Progressive Era

Although certainly not an activist in any political movement, including woman suffrage, Bessie’s deeply-held beliefs that one must care for those less fortunate mirrored the Progressive Era of her time.

Her concern for a poverty-stricken woman living in a wretched tenement to inviting a large family to Passover dinner because the father had recently died and left a widow with little means reflected what more famous reformers and social activists were doing at the same time, albeit on a larger scale.

The Progressive era, in full swing in 1906, brought in sweeping social activism and political reform. Under President Theodore Roosevelt, reform-minded politicians and citizens would push to rid local politics of corruption and big business of monopolies. Settlement houses like Henry House in New York with its emphasis on health and sanitation to Hull House in Chicago with free kindergarten, recreation programs for children, and night classes for adults, would help the poor.

Social Reform:
Reform during this time included the establishment of settlement houses to help the poor. Henry House in New York emphasized health and sanitation. Hull House in Chicago offered free kindergarten, recreation programs for children, and night classes for adults. Immigrants would benefit from the services of these institutions.

Economic Reform:
Major economic reforms included the Sherman Antitrust Act to prevent a few large companies from controlling the economy,  a conservation movement, and food and drug laws to protect people from contaminated food and unsafe drugs.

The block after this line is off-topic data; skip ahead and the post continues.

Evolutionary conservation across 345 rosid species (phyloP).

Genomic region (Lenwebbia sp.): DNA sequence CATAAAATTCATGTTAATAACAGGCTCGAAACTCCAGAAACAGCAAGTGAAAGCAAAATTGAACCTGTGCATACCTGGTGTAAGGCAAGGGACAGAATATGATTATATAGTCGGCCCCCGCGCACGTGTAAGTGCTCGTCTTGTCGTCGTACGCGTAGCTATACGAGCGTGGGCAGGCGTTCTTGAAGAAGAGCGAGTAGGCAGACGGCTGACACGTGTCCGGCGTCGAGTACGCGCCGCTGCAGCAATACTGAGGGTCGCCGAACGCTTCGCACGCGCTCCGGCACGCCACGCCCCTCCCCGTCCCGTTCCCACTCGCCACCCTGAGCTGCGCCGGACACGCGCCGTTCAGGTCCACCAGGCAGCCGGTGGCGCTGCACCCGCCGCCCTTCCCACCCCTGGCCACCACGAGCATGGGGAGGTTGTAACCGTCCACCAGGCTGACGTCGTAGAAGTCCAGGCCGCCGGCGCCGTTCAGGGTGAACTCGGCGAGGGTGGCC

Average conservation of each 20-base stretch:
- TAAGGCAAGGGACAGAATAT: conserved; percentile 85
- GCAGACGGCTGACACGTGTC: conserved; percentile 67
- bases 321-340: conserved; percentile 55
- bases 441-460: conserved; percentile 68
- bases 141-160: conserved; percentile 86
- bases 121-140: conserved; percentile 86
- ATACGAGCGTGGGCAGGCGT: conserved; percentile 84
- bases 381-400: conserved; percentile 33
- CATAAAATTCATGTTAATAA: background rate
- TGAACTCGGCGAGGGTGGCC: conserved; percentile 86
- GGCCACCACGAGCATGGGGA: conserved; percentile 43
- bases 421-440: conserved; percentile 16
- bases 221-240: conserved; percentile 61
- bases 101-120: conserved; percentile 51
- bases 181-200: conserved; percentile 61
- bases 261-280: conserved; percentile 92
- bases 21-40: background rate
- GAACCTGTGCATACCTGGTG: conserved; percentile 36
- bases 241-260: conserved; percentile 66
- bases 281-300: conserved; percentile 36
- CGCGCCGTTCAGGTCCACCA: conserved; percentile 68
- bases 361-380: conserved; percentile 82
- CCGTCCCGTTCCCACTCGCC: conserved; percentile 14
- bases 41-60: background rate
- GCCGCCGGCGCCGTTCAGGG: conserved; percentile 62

Union Activism:
Unions and their members would voice their concern and demonstrate for improving the lives of all citizens. As the Jewish immigrants discovered the low wages, long hours, the horrors of child labor, and the dreadful working conditions, some would become active in the rising labor movement. Woman Suffrage and Prohibition would both become law in 1920.

By the 1920s even women’s fashion had changed drastically. Bessie arrived in America wearing a modest, if cumbersome, floor-length, full-skirted dress with a high neck and long sleeves. Almost overnight, young daring women would begin wearing dresses with lower necklines, shorter skirts and no sleeves. By the 1930s more conservative women like Bessie would wear short-sleeved cotton housedresses falling a couple inches below the knee. An apron kept splatters from soiling a clean dress.

Baseball, radio and movies, unheard of in Eastern Europe, became popular pastimes in all but the most religious households. Instead of the often gender-segregated exuberant dancing in the “Old Country,” young people scandalized their grandparents by dancing with their arms around each other.